"When I left the board many years ago one of the things I said was, ‘You guys aren’t going to exist in five or 10 years unless you change.’ Because you know what? There are going to be other institutions that are going to come up and there are others that are starting up," Bruni says.

"If you want to fight the market you’re going to lose. You don’t compromise your principles or your values to satisfy the market, but you've got to recognize what the market is and what the market is demanding, and I think hockey has lagged behind in so many ways. I can list so many things that they’ve had to adapt to."

One of the big issues facing hockey is its over-emphasis on top-level athletes, prioritizing them over the vast majority of players who don't play in the sport's top leagues.

Bruni says it's time for a dramatic shift in philosophy. Instead of a singular pursuit of international glory, the focus needs to be more about developing participants as players and humans.

"It’s almost better as a parent if your kid is not an elite athlete."

"No matter what the system, the truly elite athletes will rise to the top. Only a small percentage of hockey players — and in other sports, as well — make a living at the game. A very small part. It’s almost better as a parent if your kid is not an elite athlete. If they’re an athlete that’s good enough to enjoy it from a developmental and skills point of view, but they’re not elite," he says.

"Because what happens is, regardless of what sport it is, it’s to the exclusion (of) the rest of your life. Everything else is gone to the exclusion of that sport and that’s not very healthy.

"Even kids in the Western Hockey League, not many of them go on from major-junior. You think that’s the elite of the elite but not many go on to making a living from it. And I think that, if it can be a vehicle to educate them at any level of the sport, that’s a really positive thing as opposed to really focusing on excelling and making a living at it. There’s a lot of elements to this, but I think it’s getting better. But it’s going to take time."

●●●

Sheldon Kennedy can’t help but wonder how different his life might have been if some of the safeguards in place today to protect players from predators like Graham James had been there when he played.

But he also knows that while James spent years terrorizing him, the serial sexual predator coach is just a symptom of a much bigger issue in the game. Hockey culture, Kennedy says, allowed James to do what he did to teens for decades.

"The power and influence coaches can have over players is just incredible."

"The power and influence coaches can have over players is just incredible. You saw it with me years ago, where one man was calling the shots and he was able to make or break me with one phone call," Kennedy says.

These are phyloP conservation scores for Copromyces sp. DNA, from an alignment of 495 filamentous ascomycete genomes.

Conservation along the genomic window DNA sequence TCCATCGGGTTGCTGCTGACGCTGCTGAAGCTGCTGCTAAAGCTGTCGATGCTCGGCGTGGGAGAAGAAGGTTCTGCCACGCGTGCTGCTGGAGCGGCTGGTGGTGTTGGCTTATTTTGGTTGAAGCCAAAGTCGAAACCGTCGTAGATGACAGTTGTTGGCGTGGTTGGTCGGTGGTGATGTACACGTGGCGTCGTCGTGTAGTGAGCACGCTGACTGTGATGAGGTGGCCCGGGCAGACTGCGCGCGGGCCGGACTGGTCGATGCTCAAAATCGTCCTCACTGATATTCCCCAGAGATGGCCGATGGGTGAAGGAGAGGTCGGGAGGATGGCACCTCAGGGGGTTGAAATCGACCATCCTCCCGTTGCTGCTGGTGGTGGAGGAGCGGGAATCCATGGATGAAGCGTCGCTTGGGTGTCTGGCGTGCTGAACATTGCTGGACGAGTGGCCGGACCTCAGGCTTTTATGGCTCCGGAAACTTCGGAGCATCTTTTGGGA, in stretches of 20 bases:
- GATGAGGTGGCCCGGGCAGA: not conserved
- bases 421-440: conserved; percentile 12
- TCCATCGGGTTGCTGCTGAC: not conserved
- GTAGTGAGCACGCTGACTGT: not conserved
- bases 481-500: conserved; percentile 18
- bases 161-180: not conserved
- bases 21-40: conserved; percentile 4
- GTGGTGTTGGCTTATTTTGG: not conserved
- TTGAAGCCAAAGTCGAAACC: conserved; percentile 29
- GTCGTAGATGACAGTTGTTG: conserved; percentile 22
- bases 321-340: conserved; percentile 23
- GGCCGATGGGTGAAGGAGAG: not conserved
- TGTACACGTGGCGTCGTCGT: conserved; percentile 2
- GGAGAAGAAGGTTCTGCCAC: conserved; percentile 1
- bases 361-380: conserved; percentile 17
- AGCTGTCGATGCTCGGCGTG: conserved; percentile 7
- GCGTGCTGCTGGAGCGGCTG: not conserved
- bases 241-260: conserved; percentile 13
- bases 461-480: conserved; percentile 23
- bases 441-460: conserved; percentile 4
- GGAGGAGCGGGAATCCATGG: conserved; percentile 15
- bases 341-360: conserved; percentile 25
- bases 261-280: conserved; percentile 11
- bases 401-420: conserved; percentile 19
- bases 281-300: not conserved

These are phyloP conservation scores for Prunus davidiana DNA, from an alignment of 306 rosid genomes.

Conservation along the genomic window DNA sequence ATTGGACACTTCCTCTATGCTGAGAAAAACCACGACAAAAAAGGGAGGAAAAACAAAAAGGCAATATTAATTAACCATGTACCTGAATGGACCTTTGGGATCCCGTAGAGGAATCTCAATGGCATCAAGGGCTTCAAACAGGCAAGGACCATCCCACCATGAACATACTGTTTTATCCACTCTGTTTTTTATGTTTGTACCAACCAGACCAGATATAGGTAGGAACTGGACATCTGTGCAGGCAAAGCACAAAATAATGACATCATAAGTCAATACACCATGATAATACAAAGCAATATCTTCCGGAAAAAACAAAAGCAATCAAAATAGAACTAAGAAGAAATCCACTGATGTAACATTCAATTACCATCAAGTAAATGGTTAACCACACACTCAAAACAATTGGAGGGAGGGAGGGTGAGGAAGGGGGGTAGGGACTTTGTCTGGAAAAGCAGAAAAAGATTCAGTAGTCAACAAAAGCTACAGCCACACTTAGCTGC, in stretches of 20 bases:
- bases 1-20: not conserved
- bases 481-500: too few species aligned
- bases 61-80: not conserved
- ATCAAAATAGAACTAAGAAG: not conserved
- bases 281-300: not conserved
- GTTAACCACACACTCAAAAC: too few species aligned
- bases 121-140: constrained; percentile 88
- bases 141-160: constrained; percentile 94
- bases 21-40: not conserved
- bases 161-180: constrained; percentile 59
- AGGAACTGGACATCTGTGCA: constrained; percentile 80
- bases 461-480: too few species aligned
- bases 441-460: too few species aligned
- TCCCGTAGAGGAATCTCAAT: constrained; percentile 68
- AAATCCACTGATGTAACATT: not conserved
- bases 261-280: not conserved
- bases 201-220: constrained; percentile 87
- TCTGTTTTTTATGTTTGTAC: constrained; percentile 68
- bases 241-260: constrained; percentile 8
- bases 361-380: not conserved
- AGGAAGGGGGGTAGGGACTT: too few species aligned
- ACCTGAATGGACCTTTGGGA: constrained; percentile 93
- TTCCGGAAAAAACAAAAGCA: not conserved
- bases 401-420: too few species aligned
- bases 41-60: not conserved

"My case was obviously bad, but it’s not just about sexual abuse, either. That power and control can lead to emotional abuse and other forms of abuse, too. We’ve gotten better — hockey has gotten better, for sure — but we still have a long ways to go."

Kennedy remains fully committed to his company, Respect Group Inc., which he founded in 2004 with friend and business partner Wayne McNeil. Its focus is empowering people to recognize and prevent bullying, abuse, harassment and discrimination with online training courses. It covers all industries where abuse could be prevalent, with a specific focus on the school system.

Kennedy wonders if his life might be different if some of the safeguards in place today to protect players from predators like Graham James had been there when he played. (Mikaela MacKenzie / Winnipeg Free Press)

Kennedy wonders if his life might be different if some of the safeguards in place today to protect players from predators like Graham James had been there when he played. (Mikaela MacKenzie / Winnipeg Free Press)

They have spent the last 20 years trying to help sports organizations across the country. Their programs educate groups about the various forms of abuse and their effects, and establish a way of reporting issues as they arise.

It has been a challenging exercise, Kennedy says. Although much more is known about the damaging consequences of abuse in sport, organizations are still reluctant to commit.

"One of the biggest things that we’ve done, and we’ve spent a lot of time on, is showing these organizations, holding these organizations’ hands to get them to a place to make it mandatory," he says.